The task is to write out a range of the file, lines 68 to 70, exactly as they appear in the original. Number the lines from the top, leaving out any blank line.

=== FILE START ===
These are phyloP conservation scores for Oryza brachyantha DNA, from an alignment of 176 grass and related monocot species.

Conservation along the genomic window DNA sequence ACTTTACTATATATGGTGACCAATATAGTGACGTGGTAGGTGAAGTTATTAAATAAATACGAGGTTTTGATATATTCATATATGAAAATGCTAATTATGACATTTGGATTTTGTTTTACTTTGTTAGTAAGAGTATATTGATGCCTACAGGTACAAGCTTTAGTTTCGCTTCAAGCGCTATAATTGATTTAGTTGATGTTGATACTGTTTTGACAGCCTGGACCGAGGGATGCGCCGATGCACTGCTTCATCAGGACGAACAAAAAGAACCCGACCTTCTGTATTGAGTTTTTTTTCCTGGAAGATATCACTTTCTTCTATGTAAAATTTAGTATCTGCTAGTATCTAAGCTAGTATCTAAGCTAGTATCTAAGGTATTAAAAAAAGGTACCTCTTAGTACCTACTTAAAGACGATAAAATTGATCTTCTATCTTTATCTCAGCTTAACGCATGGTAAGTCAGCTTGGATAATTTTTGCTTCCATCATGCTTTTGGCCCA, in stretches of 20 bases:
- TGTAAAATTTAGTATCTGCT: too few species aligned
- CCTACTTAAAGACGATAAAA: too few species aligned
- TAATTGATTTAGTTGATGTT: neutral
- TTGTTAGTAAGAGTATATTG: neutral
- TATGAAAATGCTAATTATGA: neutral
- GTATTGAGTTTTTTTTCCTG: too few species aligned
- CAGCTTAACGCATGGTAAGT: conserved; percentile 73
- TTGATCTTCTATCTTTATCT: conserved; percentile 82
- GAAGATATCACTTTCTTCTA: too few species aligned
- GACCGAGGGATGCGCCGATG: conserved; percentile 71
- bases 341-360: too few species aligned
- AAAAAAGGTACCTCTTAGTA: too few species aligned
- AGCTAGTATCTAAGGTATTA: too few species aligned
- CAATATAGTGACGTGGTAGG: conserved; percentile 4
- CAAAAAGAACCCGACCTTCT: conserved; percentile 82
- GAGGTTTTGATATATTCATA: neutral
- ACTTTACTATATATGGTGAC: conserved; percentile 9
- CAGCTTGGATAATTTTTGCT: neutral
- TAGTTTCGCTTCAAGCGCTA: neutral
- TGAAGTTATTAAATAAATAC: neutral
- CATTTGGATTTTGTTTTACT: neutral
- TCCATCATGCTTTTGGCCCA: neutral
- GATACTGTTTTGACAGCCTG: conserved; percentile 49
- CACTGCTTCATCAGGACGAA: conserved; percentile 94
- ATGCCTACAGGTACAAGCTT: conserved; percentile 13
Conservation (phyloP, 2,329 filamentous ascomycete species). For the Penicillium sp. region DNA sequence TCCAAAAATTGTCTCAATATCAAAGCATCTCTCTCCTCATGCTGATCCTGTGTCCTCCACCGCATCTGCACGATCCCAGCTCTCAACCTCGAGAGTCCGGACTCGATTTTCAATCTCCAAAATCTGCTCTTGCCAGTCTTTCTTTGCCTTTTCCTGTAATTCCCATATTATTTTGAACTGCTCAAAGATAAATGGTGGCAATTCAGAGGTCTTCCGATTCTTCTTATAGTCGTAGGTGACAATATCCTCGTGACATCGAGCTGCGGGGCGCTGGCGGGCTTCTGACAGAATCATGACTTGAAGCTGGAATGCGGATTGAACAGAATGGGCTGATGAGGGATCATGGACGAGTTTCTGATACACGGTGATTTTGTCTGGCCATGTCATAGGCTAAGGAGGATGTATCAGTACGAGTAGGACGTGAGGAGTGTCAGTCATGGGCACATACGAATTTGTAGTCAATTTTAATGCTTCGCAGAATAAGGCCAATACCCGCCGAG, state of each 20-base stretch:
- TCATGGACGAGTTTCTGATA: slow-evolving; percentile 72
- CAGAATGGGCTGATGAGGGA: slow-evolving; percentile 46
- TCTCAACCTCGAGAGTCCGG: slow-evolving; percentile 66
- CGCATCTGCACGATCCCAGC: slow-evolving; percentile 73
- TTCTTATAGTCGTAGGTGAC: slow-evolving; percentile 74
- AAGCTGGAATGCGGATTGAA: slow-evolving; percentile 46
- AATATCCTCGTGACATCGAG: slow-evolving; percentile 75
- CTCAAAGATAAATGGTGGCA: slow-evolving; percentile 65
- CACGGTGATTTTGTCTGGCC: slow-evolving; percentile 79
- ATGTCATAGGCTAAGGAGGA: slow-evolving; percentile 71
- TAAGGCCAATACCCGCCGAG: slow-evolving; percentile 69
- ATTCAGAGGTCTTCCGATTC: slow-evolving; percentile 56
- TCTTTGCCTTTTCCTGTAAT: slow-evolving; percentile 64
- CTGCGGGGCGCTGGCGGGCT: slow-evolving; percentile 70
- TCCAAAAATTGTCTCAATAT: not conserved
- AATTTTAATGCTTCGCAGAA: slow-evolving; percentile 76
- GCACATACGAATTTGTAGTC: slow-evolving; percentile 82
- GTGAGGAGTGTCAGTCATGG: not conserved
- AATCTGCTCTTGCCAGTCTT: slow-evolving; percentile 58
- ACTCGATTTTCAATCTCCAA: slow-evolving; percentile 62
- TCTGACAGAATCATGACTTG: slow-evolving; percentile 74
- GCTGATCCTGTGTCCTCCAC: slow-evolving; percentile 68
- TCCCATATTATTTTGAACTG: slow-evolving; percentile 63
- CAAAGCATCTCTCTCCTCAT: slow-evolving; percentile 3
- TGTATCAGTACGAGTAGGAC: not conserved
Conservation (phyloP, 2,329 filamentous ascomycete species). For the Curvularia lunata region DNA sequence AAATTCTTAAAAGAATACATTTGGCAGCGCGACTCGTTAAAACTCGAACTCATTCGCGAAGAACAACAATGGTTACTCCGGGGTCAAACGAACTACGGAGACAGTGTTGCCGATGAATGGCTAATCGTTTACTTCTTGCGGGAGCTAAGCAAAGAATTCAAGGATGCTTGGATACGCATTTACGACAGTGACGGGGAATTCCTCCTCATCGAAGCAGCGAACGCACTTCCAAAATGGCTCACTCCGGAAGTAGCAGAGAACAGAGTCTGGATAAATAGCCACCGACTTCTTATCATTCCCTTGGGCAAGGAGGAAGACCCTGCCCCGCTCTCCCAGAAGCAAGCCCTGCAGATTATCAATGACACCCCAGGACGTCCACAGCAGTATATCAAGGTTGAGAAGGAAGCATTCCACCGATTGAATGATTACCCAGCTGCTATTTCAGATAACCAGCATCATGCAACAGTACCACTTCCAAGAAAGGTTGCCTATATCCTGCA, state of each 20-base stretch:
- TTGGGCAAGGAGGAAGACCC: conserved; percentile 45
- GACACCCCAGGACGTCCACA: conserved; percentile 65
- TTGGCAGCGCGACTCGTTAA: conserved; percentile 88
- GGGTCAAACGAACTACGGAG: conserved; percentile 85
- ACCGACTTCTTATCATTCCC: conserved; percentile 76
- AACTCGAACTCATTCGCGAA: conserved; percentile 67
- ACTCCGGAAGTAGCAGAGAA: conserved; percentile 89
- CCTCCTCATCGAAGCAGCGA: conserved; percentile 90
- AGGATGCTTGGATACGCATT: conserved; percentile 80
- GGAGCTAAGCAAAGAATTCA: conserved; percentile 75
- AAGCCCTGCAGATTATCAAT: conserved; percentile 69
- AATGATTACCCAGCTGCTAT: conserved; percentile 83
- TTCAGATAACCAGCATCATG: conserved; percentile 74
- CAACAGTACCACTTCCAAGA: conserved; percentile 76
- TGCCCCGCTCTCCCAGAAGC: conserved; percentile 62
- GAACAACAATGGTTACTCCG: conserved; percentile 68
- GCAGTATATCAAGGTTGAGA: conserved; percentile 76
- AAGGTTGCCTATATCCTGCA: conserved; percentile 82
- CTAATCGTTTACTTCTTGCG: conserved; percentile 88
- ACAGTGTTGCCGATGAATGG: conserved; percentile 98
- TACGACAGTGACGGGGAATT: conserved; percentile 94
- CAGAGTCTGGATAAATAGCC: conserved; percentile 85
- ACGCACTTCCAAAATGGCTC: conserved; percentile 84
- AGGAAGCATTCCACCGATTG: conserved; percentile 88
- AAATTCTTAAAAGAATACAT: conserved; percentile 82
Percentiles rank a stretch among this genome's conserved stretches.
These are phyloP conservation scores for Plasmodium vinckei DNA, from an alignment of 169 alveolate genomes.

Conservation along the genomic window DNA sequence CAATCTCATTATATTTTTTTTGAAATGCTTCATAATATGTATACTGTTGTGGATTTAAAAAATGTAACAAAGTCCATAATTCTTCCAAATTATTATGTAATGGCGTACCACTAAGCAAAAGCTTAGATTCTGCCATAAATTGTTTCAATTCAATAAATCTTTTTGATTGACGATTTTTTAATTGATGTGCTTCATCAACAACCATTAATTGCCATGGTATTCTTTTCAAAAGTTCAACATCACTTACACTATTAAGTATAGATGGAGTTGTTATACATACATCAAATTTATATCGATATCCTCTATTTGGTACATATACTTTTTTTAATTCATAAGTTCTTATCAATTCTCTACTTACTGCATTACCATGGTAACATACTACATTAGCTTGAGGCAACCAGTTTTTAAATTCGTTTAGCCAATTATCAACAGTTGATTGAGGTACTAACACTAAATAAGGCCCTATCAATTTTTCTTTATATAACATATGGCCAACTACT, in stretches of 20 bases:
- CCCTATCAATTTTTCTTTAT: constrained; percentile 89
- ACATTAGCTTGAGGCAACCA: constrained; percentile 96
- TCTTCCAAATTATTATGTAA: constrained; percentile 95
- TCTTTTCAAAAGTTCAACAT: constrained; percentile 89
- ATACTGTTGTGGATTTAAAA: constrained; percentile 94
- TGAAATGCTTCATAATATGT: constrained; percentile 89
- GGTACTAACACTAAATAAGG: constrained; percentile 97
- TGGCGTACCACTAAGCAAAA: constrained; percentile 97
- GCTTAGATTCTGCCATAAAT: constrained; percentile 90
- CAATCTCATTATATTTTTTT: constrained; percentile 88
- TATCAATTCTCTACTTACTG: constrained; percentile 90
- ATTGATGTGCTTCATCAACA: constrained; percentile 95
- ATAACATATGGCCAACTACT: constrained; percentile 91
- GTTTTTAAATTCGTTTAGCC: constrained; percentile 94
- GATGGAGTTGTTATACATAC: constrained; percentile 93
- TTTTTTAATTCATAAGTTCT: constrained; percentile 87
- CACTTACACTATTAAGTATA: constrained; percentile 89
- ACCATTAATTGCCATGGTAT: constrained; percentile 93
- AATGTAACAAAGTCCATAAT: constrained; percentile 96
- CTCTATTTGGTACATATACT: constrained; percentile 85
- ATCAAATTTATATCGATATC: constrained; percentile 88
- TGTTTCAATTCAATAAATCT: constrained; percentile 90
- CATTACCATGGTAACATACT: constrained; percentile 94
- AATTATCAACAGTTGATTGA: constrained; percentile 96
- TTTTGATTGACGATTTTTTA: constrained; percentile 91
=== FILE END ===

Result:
- CAACAGTACCACTTCCAAGA: conserved; percentile 76
- TGCCCCGCTCTCCCAGAAGC: conserved; percentile 62
- GAACAACAATGGTTACTCCG: conserved; percentile 68